Definition of wound noun from the Oxford Advanced American Dictionary

      

    wound1

     noun
    noun
    NAmE//wund//
     
     
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  1. 1an injury to part of the body, especially one in which a hole is made in the skin using a weapon a leg/head, etc. wound a bullet/knife/gunshot/stab wound an old war wound The nurse cleaned the wound. The wound healed slowly. He died from the wounds he had received to his chest. see also flesh wound Thesaurusinjurewound hurt bruise sprain pull strainThese words all mean to harm yourself or someone else physically, especially in an accident.injure to harm yourself or someone else physically, especially in an accident:He injured his knee playing hockey. Three people were injured in the crash.wound [often passive] (somewhat formal) to injure part of the body, especially by making a hole in the skin using a weapon:Two people were killed and dozens more wounded in the attack. Wound is often used to talk about people being hurt in war or in other attacks which affect a lot of people.hurt (somewhat informal) to cause physical pain to someone or yourself; to injure someone or yourself:Did you hurt yourself?injure or hurt?You can hurt or injure a part of the body in an accident. Hurt emphasizes the physical pain caused;injure emphasizes that the part of the body has been damaged in some way.bruise to make a blue, brown, or purple mark (= a bruise) appear on the skin after someone has fallen or been hit; to develop a bruisesprain to injure part of your body, especially your ankle, wrist, or knee, by suddenly bending it in an awkward way, causing pain and swellingpull to damage a muscle, etc., by using too much forcestrain to injure yourself or part of your body by making it work too hard:Don't strain your eyes by reading in poor light.Patterns to injure/hurt/strain yourself to injure/hurt/pull/strain a muscle to injure/hurt/sprain your ankle/knee/wrist to injure/hurt/strain your back/shoulder/eyes to injure/hurt your spine/neck to be badly/severely/slightly injured/wounded/hurt/bruised/sprained Topic CollocationsInjuriesbeing injured have a fall/an injury receive/suffer/sustain a serious injury/a hairline fracture/a gunshot wound/a concussion/whiplash injuries hurt/injure your ankle/back/leg damage the brain/an ankle ligament/your liver/the optic nerve/the skin pull/strain/tear a hamstring/ligament/muscle/tendon sprain/twist your ankle/wrist break a bone/your collarbone/your leg/three ribs fracture/crack your skull break/chip/knock out/lose a tooth burst/perforate your eardrum dislocate your finger/hip/jaw/shoulder/elbow bruise/cut/graze your arm/knee/shoulder burn/scald yourself/your tongue bang/bump/hit your elbow/head/knee (on/against something)treating injuries treat somebody for burns/a head injury/a stab wound examine/clean/dress/bandage/treat a bullet wound repair a damaged/torn ligament/tendon/cartilage amputate/cut off an arm/a finger/a foot/a leg/a limb put on (formal) apply/take off a Band-Aid™/a sterile dressing/a bandage need/require/put in/get/take out stitches put on/rub on (formal) apply cream/ointment/lotion have/receive/undergo physical therapy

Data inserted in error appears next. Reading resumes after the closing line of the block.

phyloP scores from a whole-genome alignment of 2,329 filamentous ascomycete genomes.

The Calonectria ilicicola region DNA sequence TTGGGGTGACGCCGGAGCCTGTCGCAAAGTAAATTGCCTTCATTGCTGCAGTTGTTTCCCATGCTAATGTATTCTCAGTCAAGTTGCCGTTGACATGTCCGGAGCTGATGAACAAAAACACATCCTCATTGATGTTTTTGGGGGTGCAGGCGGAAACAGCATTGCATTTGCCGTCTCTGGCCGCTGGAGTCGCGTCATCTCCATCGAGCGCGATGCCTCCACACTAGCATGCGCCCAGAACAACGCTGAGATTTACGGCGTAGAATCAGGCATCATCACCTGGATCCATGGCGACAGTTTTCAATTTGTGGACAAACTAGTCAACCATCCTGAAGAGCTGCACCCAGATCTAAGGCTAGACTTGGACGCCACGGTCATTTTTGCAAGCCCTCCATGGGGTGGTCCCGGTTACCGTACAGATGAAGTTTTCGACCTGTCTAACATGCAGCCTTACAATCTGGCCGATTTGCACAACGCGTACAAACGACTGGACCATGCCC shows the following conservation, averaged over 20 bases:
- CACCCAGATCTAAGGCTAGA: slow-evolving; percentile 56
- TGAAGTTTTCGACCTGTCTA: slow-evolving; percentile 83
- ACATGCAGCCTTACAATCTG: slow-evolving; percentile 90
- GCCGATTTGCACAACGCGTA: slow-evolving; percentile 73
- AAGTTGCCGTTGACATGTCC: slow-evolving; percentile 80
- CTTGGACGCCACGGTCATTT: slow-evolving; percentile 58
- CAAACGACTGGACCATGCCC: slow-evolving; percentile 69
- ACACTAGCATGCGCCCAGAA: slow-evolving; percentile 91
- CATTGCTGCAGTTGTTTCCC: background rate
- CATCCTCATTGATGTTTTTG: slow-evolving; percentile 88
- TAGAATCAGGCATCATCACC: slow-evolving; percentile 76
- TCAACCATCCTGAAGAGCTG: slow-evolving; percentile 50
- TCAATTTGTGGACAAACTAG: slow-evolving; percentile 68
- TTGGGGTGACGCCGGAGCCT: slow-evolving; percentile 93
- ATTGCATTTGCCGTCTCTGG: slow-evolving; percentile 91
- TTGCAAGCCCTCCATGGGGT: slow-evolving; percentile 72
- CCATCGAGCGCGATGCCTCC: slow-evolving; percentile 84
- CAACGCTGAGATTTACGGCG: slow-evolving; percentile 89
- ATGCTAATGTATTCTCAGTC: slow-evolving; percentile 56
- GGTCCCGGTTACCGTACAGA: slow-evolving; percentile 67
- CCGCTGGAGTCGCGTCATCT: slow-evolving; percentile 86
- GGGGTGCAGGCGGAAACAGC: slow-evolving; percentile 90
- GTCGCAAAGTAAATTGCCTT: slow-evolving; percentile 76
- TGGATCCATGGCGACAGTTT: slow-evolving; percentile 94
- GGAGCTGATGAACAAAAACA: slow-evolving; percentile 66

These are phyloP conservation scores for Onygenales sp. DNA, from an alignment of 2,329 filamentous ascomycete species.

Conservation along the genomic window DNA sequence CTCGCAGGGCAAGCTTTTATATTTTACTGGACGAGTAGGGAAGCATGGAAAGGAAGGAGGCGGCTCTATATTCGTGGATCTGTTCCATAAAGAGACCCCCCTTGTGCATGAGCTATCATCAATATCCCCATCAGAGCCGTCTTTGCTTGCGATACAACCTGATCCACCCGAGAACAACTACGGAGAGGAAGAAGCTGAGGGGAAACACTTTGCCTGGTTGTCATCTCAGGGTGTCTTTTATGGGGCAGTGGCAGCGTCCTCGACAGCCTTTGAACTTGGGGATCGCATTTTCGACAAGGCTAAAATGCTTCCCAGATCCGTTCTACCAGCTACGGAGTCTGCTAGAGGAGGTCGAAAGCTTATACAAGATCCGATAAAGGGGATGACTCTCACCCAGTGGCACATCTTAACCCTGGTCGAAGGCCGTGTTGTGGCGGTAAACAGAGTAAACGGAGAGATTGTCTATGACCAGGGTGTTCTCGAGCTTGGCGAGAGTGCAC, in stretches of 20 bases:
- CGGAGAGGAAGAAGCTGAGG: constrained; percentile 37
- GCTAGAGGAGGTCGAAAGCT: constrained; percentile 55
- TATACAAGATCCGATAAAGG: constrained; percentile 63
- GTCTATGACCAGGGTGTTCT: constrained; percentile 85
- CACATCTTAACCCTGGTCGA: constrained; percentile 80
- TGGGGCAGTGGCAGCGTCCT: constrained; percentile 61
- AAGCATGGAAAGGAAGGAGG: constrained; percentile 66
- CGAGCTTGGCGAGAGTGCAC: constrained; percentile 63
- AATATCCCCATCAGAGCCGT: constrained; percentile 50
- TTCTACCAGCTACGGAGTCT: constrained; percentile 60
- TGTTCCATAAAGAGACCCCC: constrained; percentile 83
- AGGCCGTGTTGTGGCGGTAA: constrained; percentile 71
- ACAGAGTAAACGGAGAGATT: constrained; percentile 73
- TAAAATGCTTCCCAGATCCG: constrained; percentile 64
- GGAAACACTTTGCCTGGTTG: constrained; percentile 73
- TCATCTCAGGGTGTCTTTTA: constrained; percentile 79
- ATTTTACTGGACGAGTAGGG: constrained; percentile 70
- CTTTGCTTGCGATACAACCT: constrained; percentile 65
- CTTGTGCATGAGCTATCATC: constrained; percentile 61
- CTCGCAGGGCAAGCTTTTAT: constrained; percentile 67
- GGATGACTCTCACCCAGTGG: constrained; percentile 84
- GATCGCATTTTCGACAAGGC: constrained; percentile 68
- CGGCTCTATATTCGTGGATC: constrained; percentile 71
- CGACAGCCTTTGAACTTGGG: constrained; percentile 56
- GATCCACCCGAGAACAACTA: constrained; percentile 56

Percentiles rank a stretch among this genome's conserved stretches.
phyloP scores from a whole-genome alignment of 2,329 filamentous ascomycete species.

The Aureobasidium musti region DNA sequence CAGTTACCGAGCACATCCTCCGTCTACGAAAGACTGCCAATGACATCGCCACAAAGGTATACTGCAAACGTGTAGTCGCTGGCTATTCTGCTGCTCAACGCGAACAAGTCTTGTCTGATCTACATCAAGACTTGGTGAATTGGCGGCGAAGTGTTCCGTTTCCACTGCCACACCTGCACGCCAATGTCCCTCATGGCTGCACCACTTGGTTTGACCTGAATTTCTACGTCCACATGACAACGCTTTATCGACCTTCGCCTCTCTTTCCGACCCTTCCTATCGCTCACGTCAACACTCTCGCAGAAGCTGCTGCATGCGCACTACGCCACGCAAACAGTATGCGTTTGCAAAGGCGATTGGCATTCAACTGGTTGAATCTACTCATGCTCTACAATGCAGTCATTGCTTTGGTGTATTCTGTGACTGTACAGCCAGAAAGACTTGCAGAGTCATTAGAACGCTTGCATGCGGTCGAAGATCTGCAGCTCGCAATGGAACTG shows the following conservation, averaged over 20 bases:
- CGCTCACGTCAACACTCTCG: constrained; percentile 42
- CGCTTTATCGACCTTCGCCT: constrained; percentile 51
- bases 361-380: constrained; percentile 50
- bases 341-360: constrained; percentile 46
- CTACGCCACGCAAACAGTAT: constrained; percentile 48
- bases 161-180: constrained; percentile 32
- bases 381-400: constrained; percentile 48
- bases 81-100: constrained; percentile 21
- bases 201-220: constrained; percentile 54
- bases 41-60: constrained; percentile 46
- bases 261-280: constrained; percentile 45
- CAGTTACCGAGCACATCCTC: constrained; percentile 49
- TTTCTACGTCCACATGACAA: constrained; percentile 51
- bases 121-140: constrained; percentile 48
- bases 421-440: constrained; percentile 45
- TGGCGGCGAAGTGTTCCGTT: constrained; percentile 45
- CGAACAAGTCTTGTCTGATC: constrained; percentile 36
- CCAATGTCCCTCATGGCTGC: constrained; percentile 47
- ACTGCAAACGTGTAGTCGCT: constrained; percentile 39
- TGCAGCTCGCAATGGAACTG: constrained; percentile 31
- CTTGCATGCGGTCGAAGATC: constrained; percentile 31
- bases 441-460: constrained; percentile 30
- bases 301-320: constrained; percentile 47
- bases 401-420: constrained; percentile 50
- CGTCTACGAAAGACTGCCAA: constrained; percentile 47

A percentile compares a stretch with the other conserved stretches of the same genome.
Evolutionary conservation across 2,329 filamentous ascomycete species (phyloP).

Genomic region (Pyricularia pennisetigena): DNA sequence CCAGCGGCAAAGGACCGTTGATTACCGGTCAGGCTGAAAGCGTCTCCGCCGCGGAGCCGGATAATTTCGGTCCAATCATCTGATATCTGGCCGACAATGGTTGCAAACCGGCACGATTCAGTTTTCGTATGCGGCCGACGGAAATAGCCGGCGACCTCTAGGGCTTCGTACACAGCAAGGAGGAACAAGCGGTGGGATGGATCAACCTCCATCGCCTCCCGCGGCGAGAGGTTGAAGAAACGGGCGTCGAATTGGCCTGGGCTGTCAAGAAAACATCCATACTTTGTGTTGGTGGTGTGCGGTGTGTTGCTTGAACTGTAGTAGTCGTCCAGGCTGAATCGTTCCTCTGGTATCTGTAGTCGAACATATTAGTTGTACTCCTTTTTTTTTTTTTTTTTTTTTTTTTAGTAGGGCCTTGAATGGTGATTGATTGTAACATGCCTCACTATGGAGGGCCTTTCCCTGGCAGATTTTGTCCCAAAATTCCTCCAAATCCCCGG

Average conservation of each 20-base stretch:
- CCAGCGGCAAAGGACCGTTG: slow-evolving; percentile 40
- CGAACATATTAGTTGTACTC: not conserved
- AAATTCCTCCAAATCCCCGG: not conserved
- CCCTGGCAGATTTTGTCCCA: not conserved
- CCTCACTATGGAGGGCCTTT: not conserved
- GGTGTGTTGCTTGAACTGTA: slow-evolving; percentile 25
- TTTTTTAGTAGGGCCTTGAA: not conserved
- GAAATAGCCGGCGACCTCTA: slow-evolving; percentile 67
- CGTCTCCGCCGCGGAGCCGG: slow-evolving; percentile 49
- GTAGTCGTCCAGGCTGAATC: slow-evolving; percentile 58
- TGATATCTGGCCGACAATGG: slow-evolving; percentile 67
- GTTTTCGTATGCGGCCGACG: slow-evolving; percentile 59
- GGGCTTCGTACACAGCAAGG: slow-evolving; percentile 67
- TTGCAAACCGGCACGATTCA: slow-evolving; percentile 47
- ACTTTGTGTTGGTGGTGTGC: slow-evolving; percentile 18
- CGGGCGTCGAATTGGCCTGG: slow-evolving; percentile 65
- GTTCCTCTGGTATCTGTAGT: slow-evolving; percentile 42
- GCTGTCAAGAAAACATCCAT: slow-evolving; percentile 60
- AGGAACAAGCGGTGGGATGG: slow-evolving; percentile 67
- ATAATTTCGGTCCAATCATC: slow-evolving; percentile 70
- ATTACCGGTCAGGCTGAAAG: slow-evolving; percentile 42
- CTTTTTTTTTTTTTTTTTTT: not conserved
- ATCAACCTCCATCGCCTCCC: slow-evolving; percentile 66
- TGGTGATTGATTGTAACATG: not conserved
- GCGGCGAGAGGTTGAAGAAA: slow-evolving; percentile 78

2. 2mental or emotional pain caused by something unpleasant that has been said or done to you After a serious argument, it can take some time for the wounds to heal. Seeing him again opened up old wounds.
  3. Idioms
    lick your wounds
     
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    to spend time trying to get your strength or confidence back after a defeat or disappointment Leeds are still licking their wounds after their humiliating defeat by Grimsby.
    reopen old wounds
     
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    to remind someone of something unpleasant that happened or existed in the past His comments have served only to reopen old wounds.
    rub salt into the wound,rub salt into somebody's wounds
     
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    to make a difficult experience even more difficult for someone
See the Oxford Advanced Learner's Dictionary entry: wound